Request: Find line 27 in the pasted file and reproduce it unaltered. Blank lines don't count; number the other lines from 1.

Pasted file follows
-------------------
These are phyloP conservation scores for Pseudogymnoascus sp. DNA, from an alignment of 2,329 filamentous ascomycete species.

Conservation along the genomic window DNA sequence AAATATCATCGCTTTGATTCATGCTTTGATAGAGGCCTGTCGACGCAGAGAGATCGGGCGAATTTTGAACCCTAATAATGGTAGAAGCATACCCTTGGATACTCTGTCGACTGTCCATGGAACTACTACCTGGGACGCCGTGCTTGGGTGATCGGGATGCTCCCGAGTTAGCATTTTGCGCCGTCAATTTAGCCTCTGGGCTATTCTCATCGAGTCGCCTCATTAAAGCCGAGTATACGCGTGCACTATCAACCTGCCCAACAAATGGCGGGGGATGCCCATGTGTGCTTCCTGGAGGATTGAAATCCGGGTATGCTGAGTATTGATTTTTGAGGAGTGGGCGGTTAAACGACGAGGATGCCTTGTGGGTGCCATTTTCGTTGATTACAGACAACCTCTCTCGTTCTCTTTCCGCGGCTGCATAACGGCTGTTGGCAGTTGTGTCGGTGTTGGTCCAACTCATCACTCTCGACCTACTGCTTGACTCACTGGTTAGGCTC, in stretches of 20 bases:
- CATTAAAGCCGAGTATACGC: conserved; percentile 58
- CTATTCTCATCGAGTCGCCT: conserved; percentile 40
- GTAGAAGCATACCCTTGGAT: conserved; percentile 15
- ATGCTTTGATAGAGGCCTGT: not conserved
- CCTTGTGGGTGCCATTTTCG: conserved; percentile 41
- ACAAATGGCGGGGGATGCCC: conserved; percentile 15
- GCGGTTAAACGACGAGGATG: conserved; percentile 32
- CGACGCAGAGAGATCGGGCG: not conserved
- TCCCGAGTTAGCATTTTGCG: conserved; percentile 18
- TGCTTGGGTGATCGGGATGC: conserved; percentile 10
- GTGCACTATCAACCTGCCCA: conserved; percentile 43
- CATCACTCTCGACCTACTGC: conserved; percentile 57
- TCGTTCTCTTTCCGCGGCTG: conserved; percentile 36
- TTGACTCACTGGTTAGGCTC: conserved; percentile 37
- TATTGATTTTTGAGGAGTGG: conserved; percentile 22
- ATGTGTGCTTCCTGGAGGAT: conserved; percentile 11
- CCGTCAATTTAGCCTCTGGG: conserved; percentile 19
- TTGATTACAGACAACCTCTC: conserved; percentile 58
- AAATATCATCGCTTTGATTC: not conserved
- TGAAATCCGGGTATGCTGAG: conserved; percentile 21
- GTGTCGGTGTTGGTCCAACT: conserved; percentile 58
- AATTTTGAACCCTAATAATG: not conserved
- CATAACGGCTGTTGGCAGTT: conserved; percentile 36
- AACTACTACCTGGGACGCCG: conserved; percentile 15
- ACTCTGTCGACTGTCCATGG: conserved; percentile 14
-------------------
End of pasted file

- ACTCTGTCGACTGTCCATGG: conserved; percentile 14